Dochitect in the News
In the News
Publication: Bone Marrow Transplantation
Title: The Bauhaus: its influence on hospital design and wine labels
Author: Shaun R. McCann, Haematology Emeritus, Trinity College, University of Dublin, Dublin, Ireland
Date: June 12, 2019
“Did the ‘Bauhaus’ movement influence hospital design? Yes. Tony Monk… claims that ‘it (hospital design) was based on the then Modern Movement principles that form follows function’… The Bauhaus endures because its principles can be boiled down to universal ideas: functionality, simplicity and innovation.”
Dochitect is referenced in this Editorial:
“Like many things from music to furniture not everybody approved the Modernist movement. Some believed that hospital design had become ‘too clinical’ and lacked ‘humanity’. Dr Diana Anderson, an architect and physician, has been in the forefront in trying to increase awareness of the importance of including staff and patients’ wellbeing into hospital design. I fully agree with Dr Anderson and tried to enhance the environment in The National Bone Marrow Transplant Unit in St James’ Hospital some years ago.”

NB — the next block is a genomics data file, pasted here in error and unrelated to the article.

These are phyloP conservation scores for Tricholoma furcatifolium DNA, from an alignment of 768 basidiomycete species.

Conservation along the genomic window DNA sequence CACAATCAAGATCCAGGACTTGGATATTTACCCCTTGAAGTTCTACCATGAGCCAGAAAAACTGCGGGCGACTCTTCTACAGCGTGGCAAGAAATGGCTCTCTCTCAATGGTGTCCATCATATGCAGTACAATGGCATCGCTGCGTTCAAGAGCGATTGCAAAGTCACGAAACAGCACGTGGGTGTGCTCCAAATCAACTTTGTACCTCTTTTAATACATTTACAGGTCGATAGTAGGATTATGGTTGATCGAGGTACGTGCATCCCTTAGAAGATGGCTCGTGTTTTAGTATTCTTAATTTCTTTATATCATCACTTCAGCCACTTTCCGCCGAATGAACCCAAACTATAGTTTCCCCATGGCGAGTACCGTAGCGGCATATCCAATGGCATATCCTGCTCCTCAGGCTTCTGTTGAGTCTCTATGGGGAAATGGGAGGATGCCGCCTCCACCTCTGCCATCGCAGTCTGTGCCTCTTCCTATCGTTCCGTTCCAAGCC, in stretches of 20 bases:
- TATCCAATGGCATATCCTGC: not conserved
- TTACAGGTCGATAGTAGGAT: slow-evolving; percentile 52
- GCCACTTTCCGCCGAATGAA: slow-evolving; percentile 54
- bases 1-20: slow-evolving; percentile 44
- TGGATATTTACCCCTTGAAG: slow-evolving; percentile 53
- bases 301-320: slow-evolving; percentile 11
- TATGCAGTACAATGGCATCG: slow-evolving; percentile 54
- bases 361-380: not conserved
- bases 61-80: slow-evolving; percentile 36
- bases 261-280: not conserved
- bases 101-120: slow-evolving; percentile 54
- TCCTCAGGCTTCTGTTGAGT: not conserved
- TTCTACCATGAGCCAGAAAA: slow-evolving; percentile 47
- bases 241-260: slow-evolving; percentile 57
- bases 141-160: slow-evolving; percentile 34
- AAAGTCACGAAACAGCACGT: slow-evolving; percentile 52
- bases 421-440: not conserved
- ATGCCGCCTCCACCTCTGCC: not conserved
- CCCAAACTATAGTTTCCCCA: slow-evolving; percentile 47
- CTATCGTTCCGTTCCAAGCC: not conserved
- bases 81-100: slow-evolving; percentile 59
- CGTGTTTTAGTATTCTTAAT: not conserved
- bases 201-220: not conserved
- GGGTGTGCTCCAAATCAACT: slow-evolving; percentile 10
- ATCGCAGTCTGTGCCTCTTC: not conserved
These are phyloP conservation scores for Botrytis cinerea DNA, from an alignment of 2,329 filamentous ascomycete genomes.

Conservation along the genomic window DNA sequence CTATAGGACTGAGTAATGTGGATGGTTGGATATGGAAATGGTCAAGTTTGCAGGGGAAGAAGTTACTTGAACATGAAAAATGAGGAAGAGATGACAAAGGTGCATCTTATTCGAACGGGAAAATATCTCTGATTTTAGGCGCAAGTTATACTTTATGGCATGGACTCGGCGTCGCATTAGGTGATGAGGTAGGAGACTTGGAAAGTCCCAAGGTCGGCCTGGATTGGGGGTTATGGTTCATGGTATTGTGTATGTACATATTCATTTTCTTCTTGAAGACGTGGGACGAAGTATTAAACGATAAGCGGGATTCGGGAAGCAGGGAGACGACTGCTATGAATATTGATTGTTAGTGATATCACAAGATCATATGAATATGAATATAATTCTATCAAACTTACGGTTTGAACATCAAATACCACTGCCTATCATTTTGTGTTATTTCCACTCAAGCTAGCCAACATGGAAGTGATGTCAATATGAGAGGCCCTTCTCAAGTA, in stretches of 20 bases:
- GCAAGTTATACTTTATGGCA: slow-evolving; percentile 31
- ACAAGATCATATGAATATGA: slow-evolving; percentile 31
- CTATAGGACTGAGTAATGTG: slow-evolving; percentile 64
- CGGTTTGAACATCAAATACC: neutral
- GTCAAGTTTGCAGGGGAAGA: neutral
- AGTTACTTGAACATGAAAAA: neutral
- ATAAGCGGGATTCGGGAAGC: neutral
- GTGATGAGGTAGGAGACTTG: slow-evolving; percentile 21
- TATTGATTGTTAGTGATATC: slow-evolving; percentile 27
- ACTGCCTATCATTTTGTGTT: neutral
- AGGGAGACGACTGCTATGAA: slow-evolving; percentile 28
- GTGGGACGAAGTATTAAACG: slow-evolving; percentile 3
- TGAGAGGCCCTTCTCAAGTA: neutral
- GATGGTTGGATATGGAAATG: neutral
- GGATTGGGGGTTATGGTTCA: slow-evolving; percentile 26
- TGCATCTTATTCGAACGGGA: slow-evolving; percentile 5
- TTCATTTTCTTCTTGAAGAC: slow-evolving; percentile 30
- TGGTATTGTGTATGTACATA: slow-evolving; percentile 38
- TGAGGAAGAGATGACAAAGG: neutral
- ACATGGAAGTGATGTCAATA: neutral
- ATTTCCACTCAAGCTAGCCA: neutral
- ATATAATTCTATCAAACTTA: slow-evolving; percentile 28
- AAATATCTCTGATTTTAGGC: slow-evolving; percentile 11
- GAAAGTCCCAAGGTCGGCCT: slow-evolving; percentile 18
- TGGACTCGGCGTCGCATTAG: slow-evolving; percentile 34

Read the full text HERE
In the News
Publication: ACP Hospitalist
Title: Clinicians dive into hospital design
Date: April 12, 2018
Dochitect was interviewed by ACP Hospitalist on the topic of clinicians and design!
Excerpt: Researchers from health care and design backgrounds have been increasingly focusing on how the layout and allocation of space in hospitals can promote the well-being of both patients and clinicians.
Read the article here.
In the News
Publication: Quarterly Journal of Medicine (QJM): An International Journal of Medicine
Publication Reference: 2018 Mar 26. doi: 10.1093/qjmed/hcy070
Title: Quality of life: why most doctors don’t care?
Author: Shaun R. McCann, MD, Department of Haematology, Emeritus, Trinity College Dublin
Dochitect is quoted in this commentary piece on physicians and their take on Quality of Life (QoL) of patients:
“Hospital design has recently come under scrutiny within the context of QoL. Diana Anderson, an MD and architect, has spearheaded a movement that hopes to stimulate an interest in hospital design with a view to making hospitals more pleasant places in which to be a patient and for health care workers to carry out their daily work.”